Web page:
Marketing to Non-Traditional Students
According to Aslanian Research, 75 percent of college students in the United States are considered post-traditional students, thus making them the new majority in American higher education undergraduate study. These students are any age; they are not full-time day residential who live on campuses (or within 1 mile of campus). The age demographic is changing – only 31 percent of post-traditional students are younger than 25 years old.
Many of these students are older adults who have seen their jobs disappear. Some students may be military veterans who recently have been discharged. Post-traditional students also can include adults who have been busy with child-rearing or caregiving duties as well as older adults who are retired and have time to explore their interests more deeply.
Many of these students prefer to enroll in a public four-year institution or a public community or technical college. They often don’t need a lot of convincing; Aslanian Market Research reports that 52 percent of these students inquire at or apply to only 1 institution. They also make fast decisions about where they will enroll with approximately 40 percent deciding in four weeks or less. With that said, many of these students are employed full time, thus requiring non-traditional delivery systems such as distance education and evening classes.
This group uses five areas to select an institution of higher education – cost, convenience, flexibility, time to completion and advising. Marketing approaches that seem to work in reaching these students include:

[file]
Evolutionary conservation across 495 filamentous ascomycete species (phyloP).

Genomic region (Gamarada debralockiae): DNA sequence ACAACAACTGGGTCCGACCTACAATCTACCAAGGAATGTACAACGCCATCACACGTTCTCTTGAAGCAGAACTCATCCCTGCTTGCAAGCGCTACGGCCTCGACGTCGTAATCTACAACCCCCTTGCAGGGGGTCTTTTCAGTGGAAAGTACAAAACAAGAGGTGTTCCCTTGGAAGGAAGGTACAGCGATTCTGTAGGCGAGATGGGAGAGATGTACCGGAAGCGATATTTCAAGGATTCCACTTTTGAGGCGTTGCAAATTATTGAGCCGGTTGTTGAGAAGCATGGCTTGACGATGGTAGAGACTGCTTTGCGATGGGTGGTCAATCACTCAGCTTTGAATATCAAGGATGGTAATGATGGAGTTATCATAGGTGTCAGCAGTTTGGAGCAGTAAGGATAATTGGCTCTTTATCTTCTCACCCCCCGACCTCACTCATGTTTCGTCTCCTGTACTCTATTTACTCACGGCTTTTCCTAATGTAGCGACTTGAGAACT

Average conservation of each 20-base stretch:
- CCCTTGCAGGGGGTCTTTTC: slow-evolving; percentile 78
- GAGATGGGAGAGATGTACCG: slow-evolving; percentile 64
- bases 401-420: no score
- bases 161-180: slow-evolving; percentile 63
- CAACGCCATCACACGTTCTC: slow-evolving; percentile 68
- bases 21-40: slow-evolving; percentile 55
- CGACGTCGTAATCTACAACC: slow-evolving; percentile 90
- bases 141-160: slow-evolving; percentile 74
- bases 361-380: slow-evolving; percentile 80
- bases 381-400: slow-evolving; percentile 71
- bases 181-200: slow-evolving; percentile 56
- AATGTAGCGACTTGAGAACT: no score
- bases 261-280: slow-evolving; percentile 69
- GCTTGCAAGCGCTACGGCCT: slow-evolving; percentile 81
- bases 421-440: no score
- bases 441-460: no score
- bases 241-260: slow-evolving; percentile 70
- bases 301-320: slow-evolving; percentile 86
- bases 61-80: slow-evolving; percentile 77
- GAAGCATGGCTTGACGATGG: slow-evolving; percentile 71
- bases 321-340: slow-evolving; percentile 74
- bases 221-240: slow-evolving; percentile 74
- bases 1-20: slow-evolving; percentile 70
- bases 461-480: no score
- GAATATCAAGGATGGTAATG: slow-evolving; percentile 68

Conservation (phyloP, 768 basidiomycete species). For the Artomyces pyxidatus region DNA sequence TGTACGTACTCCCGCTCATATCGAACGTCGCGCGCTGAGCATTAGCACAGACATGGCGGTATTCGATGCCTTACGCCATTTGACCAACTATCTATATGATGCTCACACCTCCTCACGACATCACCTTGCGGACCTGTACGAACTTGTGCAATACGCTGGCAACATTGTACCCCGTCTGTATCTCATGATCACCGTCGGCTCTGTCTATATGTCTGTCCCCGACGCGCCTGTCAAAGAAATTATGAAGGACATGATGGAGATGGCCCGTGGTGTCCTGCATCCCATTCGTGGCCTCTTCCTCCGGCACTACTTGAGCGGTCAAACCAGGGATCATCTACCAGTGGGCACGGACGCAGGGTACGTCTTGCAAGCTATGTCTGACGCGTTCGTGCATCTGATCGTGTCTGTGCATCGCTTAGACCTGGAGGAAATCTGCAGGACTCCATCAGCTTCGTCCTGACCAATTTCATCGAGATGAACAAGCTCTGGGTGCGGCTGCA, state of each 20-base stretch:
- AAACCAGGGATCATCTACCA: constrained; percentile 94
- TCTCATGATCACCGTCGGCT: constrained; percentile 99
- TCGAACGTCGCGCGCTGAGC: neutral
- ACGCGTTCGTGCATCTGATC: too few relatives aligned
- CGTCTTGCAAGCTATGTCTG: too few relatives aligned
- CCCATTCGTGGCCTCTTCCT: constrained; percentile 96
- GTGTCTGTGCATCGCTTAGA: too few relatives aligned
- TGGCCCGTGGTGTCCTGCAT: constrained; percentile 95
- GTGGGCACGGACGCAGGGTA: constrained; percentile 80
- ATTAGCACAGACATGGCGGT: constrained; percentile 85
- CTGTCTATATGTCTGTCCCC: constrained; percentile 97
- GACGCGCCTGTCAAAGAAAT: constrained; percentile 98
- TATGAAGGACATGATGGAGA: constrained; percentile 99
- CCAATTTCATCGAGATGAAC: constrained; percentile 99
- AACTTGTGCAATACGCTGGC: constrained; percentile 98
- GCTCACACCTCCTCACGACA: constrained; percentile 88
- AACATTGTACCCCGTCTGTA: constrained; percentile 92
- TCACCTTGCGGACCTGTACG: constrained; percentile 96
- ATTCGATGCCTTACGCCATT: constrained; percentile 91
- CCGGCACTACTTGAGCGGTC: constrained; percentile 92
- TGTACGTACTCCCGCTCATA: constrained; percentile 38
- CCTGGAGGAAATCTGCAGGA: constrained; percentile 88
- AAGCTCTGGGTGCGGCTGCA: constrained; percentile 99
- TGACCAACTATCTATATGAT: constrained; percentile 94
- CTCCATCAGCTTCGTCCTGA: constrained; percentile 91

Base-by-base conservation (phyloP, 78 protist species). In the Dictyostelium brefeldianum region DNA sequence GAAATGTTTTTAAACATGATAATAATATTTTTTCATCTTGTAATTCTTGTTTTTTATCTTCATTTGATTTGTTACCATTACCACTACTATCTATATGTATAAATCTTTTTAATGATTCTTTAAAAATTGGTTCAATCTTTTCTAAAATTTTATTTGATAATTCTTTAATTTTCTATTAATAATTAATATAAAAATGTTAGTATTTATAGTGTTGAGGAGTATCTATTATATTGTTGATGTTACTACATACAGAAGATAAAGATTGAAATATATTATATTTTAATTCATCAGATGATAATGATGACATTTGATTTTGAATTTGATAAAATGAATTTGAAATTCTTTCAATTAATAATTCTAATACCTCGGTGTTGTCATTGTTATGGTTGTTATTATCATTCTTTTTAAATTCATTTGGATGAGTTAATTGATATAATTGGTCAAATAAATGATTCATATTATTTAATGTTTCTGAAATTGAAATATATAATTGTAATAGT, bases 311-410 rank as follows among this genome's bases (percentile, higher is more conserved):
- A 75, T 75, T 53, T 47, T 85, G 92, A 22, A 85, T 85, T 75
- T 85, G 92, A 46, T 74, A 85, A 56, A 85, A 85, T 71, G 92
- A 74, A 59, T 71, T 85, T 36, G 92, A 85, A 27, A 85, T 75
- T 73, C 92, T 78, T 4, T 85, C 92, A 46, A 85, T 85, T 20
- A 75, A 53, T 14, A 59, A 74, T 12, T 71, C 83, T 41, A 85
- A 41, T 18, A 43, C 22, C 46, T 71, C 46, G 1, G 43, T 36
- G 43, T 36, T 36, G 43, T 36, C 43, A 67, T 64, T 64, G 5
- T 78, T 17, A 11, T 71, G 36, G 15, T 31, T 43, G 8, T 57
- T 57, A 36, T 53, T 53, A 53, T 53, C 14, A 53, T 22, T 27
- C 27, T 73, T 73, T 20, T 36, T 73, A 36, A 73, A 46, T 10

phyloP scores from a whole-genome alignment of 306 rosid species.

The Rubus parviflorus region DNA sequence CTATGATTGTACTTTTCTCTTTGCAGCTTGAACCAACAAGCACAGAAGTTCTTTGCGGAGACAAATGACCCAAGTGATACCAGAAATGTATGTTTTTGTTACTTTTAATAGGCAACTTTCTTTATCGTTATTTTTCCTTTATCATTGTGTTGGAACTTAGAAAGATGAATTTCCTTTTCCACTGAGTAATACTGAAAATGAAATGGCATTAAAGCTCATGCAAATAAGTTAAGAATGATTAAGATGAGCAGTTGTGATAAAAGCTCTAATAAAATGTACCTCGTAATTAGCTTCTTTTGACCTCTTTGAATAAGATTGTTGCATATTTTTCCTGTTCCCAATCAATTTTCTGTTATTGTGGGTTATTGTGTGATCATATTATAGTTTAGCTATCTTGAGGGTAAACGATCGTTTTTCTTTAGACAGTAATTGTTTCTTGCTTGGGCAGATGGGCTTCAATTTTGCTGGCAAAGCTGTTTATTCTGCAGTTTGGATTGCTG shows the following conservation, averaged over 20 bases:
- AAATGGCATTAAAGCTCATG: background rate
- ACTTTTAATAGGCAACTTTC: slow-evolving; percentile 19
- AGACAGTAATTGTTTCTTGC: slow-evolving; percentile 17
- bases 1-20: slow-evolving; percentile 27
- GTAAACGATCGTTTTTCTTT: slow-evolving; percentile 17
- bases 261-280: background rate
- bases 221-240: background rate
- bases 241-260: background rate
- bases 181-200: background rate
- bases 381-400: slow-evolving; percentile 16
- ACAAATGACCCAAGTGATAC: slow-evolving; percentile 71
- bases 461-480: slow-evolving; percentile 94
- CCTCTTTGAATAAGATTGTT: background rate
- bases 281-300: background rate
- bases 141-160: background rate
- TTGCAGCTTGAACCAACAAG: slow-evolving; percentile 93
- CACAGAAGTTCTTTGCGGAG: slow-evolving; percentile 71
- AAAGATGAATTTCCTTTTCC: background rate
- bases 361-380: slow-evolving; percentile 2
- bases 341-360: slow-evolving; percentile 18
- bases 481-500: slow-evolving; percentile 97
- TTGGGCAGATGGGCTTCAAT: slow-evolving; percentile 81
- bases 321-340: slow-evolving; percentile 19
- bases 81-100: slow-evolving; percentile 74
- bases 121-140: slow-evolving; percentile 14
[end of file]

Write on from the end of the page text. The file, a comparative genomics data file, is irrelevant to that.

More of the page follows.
- Creating a targeted web experience and content.
- Using highly targeted digital outreach to increase awareness and inquiry about the institution. These advertisements on Facebook or in specific apps that these individuals often use.
- Nurturing of prospects.
- Targeting students who live close to the institution.
- Focusing efforts on recruiting these students to enroll for the fall semester.
- Working with employers.
- Emphasizing convenience and flexibility.
Within this outreach, additional micro-targeting can help institutions market effectively to specific groups, such as military veterans or professionals who have recently been laid off.
In this time of information overload, it’s critical for institutions of higher education to develop a strong brand and then find ways to break through the noise. Targeted efforts can help leaders effectively reach the various diverse groups of potential students who are the life blood of higher education institutions.
Sources for This Post:
Aslanian, C.B. (2017). Post-Traditional College Students: Attracting and Serving the New Majority. Aslanian Market Research.
Baldassarre, C. (2017). 10 Tips for Millennial Marketing. https://www.entrepreneur.com/article/287905
Hanover Research. (2016). Three Ways that Higher Education Marketers Are Adapting to a Millennial Audience. http://www.hanoverresearch.com/2016/08/05/three-ways-higher-education-marketers-adapting-millennial-audience/
Higher Education Marketing. (2016). 4 Ways Your School Can Connect Better with Millennials. http://www.higher-education-marketing.com/blog/millennial-student-recruitment
Larson, J. (2013). The History of Higher Education Marketing: 1972 and A. Richard Krachenberg. U of Admissions Marketing. http://www.uofadmissionsmarketing.com/2013/06/the-history-of-higher-education.html
Maloney, K. (2015). Engaging Millennials, Planning for Gen Z. Inside Higher Ed. https://www.insidehighered.com/blogs/call-action-marketing-and-communications-higher-education/engaging-millennials-planning-gen-z
Olenski, S. (2016). Creating Brands That Engage Millennials. https://www.forbes.com/sites/steveolenski/2016/09/28/creating-brands-that-engage-millennials/#7aa26f684e4d
Rice University. (ND). Characteristics of the Millennial Generation. https://students.rice.edu/images/students/AADV/OWeek2008AADVResources/Characteristics%20of%20the%20Millenial%20Generation.pdf
State of Arkansas Government Page. (ND). Handouts. https://static.ark.org/eeuploads/adhe/Recruiting_Nontraditional_Students.pdf